Option Representative: Warren Brown

Students who choose the history option will learn how to do history—how to think critically about past societies and their development, how to read evidence closely, and how to express arguments in writing. With the guidance of a faculty adviser in history, students taking the option will explore the range of human experience in the realms of politics, culture, religion, and economics, as well as science and technology. They will learn both to challenge and revise existing historical narratives and question their own ideas and assumptions about the past. Students will develop the writing skills that will enable them to use historical sources to make effective arguments, and they will receive extensive feedback on their writing from their adviser and from other faculty members.

The history option thus provides science and engineering students with an important supplement to the scientific training and technical skills they acquire in other courses and options. It will help them to understand the world of human beings and human behavior outside of science with which they will interact and which their scientific work will affect; to set themselves and their work as scientists and engineers in this wider context; and to communicate what they are doing to a wider public as well as to their colleagues. In addition, it offers excellent preparation for careers in business, administration, law, journalism, or public affairs, as well as a solid foundation for graduate work in history.

History majors must take at least 99 units of history courses (including freshman humanities) during their four years as undergraduates. Of these, 27 must be in the senior tutorial (H 99 abc). All courses to be counted toward the history option must be taken for grades except for a freshman humanities course in history when taken in the first two quarters of the freshman year.

Each history major will choose an area of concentration in consultation with his or her adviser and the history option representative. These areas might include, but are not restricted to, fields such as ancient history, medieval Europe, early-modern Europe, modern Europe, Russian history, American history pre- 1865, American history post-1865, early-modern history of science, modern history of science, or economic history. He or she must take 63 units of courses in this area; 27 of these units must be in the senior tutorial H 99 abc.

In the senior tutorial, students will have the opportunity over the course of three terms to explore in depth an historical subject of particular interest to them, while working one-on-one with a member of the history faculty. They will learn how to carry out historical research, in libraries as well as on-line, and engage critically both primary and secondary historical sources. Finally, they will learn, under the direct supervision of their faculty mentor, to organize and to write an extensive research paper, of at least 30 pages, that makes an original, clear and persuasive scholarly argument. In H 99a, students will carry out general research in their area of interest, and identify the specific topic on which they wish to write. In H 99b they will learn to frame a research question, carry out independently the necessary research to answer it, and generate an outline of their paper. In H 99c they will write and revise their paper in response to feedback from their faculty mentor.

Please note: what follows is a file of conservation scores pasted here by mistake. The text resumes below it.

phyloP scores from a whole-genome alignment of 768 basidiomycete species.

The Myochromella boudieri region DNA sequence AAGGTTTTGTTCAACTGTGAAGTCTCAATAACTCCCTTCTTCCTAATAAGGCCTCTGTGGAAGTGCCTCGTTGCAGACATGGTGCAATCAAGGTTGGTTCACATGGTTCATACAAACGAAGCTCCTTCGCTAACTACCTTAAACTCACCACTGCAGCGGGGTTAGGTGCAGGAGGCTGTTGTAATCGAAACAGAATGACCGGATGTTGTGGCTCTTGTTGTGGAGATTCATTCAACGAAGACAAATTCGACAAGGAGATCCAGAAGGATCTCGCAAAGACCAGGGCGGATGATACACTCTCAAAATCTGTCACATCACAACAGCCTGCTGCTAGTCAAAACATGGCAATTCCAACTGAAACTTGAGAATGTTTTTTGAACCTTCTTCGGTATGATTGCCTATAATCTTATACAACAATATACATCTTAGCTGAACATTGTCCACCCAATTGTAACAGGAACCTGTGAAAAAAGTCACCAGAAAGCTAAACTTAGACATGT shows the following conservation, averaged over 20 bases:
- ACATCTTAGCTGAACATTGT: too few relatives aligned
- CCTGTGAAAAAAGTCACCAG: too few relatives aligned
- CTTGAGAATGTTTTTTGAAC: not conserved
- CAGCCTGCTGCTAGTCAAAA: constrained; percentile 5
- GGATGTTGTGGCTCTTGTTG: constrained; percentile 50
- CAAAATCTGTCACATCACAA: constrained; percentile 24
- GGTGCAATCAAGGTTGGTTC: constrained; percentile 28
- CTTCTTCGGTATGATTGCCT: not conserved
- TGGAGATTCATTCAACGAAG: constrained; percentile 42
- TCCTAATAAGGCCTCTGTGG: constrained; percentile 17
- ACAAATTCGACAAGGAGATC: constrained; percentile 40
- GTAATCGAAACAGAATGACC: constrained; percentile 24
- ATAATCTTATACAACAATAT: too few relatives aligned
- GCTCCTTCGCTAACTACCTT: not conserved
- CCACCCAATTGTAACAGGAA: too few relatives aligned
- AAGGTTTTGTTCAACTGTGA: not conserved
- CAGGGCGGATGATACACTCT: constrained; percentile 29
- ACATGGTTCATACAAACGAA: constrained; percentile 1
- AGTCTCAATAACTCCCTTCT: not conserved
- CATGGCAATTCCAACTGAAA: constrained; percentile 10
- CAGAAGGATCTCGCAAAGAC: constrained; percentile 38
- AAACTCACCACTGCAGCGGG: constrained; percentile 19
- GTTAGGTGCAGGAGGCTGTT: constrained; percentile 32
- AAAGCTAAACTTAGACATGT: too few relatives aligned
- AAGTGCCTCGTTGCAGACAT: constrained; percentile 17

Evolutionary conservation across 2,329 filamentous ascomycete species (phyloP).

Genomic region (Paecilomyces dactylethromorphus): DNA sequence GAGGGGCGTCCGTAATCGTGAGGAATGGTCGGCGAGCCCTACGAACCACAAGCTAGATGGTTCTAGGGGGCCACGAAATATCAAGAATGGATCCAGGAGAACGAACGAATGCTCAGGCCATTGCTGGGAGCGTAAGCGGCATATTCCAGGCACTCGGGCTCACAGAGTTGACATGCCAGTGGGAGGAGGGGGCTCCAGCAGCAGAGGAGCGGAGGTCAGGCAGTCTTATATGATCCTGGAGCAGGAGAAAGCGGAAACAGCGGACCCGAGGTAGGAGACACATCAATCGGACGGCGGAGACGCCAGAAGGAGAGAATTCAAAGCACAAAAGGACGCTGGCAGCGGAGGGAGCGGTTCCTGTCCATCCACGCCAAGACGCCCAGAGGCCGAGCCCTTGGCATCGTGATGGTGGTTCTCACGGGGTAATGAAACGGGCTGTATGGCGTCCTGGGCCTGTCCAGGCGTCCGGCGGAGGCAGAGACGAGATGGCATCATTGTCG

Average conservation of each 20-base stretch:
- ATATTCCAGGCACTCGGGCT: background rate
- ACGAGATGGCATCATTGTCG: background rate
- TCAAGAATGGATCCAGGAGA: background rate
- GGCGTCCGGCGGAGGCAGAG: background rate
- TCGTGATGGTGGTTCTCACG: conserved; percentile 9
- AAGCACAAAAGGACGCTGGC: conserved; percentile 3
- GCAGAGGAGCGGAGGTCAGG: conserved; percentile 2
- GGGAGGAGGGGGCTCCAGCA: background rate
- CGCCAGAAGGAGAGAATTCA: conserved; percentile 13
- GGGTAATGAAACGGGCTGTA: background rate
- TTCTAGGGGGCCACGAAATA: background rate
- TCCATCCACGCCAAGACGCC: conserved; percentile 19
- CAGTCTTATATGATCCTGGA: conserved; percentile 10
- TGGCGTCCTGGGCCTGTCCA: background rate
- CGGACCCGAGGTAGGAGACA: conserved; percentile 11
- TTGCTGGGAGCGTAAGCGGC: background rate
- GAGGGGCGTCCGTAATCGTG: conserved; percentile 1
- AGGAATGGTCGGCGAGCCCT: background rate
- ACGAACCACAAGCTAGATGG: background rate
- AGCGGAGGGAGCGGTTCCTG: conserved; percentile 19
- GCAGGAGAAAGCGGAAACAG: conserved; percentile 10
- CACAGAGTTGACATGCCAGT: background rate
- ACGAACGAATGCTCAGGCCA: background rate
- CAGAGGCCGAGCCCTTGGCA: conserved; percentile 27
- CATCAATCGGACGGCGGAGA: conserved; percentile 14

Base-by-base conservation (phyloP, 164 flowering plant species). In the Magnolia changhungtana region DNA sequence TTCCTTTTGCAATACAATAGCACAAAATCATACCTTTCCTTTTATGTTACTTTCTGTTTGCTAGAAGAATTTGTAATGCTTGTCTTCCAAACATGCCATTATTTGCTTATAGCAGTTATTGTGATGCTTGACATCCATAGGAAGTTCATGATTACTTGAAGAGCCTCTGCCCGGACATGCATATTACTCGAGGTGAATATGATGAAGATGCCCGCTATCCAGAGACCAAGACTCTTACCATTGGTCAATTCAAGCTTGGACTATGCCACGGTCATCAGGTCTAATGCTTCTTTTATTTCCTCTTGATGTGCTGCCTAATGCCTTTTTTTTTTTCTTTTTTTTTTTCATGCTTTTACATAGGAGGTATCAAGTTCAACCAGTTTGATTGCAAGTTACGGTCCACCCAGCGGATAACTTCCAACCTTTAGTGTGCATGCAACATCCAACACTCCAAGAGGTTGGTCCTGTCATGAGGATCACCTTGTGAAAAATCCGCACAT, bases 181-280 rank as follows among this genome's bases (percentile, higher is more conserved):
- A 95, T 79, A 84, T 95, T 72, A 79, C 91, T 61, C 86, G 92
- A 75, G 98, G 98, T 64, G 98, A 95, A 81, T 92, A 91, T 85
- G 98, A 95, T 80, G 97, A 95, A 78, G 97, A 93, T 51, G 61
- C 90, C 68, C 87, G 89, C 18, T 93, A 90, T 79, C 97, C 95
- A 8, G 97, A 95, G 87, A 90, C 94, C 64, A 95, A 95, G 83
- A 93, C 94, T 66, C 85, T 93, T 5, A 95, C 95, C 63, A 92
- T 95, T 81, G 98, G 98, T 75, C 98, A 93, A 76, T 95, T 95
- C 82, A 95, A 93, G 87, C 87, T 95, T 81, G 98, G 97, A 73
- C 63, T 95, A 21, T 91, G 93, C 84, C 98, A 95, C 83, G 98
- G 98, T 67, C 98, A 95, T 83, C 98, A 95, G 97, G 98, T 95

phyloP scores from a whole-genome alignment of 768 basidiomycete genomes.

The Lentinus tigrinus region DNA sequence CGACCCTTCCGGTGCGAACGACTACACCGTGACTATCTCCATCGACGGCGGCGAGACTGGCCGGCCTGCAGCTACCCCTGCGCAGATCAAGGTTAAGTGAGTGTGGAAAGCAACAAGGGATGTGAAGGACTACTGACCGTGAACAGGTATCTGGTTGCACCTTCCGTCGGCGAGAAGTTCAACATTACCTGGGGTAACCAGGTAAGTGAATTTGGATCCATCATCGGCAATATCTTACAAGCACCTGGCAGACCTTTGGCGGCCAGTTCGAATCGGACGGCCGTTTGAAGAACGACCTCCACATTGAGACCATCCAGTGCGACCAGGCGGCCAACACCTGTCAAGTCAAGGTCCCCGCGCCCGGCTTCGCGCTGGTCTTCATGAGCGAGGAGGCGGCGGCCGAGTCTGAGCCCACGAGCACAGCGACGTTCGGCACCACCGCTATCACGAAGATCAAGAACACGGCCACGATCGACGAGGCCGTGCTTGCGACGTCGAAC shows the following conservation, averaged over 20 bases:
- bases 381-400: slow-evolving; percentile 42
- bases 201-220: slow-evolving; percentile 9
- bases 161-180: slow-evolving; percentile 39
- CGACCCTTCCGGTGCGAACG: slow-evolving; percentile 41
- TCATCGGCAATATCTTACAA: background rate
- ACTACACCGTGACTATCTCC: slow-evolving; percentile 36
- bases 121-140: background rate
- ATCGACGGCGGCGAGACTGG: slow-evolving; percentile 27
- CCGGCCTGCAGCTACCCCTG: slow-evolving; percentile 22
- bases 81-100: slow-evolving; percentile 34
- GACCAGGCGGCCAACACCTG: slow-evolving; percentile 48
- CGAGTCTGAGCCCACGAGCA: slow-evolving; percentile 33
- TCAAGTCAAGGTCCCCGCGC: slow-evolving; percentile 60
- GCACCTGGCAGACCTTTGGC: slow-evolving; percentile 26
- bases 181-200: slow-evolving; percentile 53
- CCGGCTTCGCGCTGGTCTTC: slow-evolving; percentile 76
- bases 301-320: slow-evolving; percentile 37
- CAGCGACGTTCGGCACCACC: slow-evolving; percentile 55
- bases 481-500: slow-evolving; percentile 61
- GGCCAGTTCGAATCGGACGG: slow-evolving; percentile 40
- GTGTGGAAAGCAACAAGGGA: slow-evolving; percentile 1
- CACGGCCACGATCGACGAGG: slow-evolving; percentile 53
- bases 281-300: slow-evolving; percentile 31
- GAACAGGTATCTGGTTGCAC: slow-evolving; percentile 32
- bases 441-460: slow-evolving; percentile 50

Each student must take the remaining 36 units of history required by the option in areas other than the area of concentration, again defined in consultation with his or her adviser and the history option representative. These areas may include not only fields within the discipline of history proper, but also useful cognate fields such as economics, political science, anthropology, law, English, or a foreign language.

A student considering the history option when he or she comes to Caltech will be well advised to take one Hum/H course numbered 50 or below. In the sophomore year, the student should take upper-level history courses, but this is also a good time to pursue the study of English or philosophy, to begin or continue a foreign language, and to do introductory work in the social sciences. A student will normally make a commitment to an area of concentration early in the junior year. At the beginning of the senior year, a history major will enroll in H 99 abc with a faculty member in his or her area of concentration.

NOTE: The official source on requirements for graduation is the Caltech catalog from the year in which a student began studies at Caltech. Please see the catalog online, from this and previous years, for more information regarding the applicable option and minor requirements. Please click here for additional information regarding the history option.